“We are looking to make Stanford’s health care education content available to anyone, anywhere anytime,” said Prober, who is also a fellow at the global health center.

Adam has spent the past year living in South Africa, working with nonprofits and government agencies to produce videos that support their work. “Our goal is to be something like a cross between the Khan Academy for health and Netflix, where people binge-watch the content because it’s so engaging and they want to share it with their friends,” she said.

Digital MEdIC South Africa launched its 100 Percent Breastfed campaign earlier this year with a two-minute video featuring three South African celebrities who are mothers. Each of them calls breastfeeding “the first choice for feeding my baby.” The campaign also includes a website with 27 videos in English and Xhosa on such breastfeeding topics as how breastfeeding works, its benefits, unsafe practices, and breastfeeding and HIV.

“I don’t think we’re done yet,” said Adam, noting that she anticipates refining the videos further and creating more on new topics, all of which can be used in South Africa and beyond. “We need to have a comprehensive global library of content that is uplifting, empowering and evidence-based.”

Seeing results in Cambodia

Stanford Medicine’s bid to impact 2 billion lives involves leveraging existing projects to launch new ones, and the effort to develop prehospital systems has gone to many other countries beyond India. Stanford Emergency Medicine International, a section in the Department of Emergency Medicine, has drawn on its experience with GVK EMRI to design and support prehospital training courses for Cambodia, the Middle East and Bhutan.

Stanford emergency medicine physicians hope the Nepalese government, which is looking to foster nationwide ambulance service, chooses to support NAS in much the same way that government leaders in India chose to help fund GVK EMRI’s expansion into 15 states and two territories. “In EMRI’s case, government officials became believers after witnessing the positive impact of the nascent EMS system on morbidity and mortality,” according to a paper by several members of Stanford’s emergency medicine faculty.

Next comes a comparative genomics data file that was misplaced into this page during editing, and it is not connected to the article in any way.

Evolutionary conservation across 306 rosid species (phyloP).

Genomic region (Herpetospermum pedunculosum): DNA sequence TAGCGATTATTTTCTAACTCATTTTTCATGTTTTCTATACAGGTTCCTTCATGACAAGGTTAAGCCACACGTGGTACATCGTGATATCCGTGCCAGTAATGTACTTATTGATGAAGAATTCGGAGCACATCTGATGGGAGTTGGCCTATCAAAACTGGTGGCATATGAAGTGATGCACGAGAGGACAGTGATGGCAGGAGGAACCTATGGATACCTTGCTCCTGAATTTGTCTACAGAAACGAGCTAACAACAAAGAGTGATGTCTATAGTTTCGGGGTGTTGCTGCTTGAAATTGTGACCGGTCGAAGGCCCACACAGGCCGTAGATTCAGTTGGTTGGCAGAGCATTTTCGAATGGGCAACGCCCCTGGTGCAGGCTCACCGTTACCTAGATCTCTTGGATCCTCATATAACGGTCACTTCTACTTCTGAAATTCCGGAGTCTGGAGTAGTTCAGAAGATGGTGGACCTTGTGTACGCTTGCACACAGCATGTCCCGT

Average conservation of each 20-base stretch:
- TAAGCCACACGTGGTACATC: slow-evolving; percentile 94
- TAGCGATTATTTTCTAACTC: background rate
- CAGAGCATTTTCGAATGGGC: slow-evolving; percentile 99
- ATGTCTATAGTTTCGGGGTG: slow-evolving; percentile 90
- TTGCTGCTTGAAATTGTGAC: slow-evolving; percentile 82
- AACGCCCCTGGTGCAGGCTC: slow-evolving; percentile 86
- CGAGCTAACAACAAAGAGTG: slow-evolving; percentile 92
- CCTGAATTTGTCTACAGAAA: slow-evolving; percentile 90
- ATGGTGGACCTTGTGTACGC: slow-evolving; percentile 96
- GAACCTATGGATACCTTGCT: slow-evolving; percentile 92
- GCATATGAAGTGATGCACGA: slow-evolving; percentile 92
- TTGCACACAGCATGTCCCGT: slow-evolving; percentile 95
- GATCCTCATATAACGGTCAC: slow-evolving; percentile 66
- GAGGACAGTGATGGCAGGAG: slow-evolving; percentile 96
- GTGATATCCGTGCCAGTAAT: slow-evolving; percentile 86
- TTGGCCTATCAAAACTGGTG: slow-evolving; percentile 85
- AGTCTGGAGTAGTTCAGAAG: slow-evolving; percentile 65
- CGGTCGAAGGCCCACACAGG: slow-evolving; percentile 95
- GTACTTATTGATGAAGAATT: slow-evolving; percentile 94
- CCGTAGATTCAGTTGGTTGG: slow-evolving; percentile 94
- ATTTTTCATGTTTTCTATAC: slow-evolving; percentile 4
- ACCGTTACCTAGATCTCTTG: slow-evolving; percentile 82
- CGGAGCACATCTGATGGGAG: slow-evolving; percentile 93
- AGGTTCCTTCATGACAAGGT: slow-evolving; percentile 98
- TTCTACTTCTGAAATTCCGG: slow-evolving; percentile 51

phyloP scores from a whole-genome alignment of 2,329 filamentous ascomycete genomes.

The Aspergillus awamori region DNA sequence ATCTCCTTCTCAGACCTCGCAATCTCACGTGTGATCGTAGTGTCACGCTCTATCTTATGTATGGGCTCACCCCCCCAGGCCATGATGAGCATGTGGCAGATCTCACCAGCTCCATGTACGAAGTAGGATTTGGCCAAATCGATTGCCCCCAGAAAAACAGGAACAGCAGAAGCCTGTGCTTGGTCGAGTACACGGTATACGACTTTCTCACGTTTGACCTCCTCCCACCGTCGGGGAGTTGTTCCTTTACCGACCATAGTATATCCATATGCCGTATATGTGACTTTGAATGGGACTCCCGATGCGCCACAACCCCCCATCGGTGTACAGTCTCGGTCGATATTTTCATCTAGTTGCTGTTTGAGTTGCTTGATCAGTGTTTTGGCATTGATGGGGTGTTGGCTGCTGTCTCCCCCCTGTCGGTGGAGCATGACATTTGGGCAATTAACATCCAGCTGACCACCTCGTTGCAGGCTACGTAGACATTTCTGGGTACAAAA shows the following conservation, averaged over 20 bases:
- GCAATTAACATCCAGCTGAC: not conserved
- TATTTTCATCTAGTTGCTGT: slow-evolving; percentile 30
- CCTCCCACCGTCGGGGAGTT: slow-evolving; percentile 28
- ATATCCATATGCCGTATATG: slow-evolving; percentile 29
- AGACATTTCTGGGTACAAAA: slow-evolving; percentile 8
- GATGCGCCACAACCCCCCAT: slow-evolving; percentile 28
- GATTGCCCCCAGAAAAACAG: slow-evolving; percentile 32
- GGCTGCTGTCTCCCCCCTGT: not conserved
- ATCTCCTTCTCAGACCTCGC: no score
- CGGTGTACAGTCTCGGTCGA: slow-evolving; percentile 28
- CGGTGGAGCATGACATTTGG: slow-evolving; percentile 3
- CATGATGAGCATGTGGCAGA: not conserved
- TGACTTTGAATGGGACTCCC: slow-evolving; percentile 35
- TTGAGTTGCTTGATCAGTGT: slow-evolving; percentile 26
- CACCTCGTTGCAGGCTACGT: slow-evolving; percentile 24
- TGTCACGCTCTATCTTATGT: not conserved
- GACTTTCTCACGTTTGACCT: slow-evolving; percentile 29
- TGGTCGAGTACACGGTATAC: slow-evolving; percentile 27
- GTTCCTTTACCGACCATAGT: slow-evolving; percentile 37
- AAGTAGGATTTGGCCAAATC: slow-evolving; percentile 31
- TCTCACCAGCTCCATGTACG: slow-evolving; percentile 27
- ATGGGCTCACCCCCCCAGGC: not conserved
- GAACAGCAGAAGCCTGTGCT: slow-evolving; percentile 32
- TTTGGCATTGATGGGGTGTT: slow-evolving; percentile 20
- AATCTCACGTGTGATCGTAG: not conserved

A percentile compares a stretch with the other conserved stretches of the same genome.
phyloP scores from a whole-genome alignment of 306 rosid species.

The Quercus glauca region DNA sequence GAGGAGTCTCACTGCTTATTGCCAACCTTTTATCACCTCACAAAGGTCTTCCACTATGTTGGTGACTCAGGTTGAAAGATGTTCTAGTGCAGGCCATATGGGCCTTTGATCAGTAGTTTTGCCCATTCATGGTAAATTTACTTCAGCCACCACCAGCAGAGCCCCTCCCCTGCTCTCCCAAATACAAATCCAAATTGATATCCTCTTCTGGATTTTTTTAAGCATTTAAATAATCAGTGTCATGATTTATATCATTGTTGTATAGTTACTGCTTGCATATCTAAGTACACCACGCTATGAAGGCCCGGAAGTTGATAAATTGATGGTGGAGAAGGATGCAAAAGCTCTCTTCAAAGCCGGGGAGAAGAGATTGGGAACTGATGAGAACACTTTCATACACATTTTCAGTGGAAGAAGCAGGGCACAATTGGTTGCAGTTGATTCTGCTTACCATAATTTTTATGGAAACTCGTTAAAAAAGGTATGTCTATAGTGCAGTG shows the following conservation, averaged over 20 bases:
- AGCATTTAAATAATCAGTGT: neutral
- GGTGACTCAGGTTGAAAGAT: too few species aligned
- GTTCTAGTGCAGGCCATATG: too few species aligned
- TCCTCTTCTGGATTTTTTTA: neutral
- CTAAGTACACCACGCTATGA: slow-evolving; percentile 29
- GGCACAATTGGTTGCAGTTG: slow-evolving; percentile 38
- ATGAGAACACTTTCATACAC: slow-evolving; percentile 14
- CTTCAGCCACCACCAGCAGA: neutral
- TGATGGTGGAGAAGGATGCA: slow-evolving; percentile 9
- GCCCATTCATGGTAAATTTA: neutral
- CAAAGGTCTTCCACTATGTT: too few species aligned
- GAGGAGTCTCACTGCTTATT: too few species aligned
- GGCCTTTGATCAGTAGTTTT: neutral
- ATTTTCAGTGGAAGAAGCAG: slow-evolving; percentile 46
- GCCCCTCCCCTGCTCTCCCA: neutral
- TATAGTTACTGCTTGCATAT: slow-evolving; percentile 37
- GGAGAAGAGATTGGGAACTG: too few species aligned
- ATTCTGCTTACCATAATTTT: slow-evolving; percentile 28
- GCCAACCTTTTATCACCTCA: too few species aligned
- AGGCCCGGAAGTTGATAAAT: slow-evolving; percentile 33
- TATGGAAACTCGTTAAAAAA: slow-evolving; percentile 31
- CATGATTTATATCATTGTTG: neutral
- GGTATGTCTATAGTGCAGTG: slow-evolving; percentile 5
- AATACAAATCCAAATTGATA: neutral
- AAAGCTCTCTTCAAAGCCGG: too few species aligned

The lessons are also influencing Cambodia, where Stanford Emergency Medicine International, the government Ministry of Health and the University Research Consortium are being funded by USAID for a five-year project to reduce maternal, infant and child death. Cambodia lacked an organized prehospital system for these cases: Transfers from one facility to another were done on an ad hoc basis; triage was not based on need but rather on first come, first served; and there was no common set of guidelines for emergency care, said Peter Acker, MD, an assistant professor of emergency medicine who has worked on the Cambodia initiative, as well as in Nepal and India.

The project has brought triage and referral systems to 38 hospitals in nine of Cambodia’s 24 provinces, and educated providers about emergency protocols, record-keeping and using ambulances. Acker shared a recent report from one of his colleagues to USAID showing how these factors converged to make a difference in one case. A young woman came in the evening to a small rural hospital after delivering her child at home a few days earlier. “She had retained products of conception” — likely remnants of her placenta — “which was leading to severe postpartum hemorrhage,” he said.

Whereas once she likely would have waited her turn, the staff quickly identified how seriously ill she was. “They were able to begin therapy immediately based on new guidelines,” Acker said. They then used a hotline that had been set up for urgent conversations with staff at larger facilities. Upon learning of the case, a hospital with a blood bank and an operating theater sent an ambulance to pick her up. She arrived with her records and immediately had surgery to remove the material from her uterus.

“She is doing great,” said Acker. “Knowing what was in place before, I think I can say she would have passed away without these changes.”

It’s one more life that Stanford Medicine has touched.

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Jonathan Rabinovitz

Jonathan Rabinovitz is a freelance writer.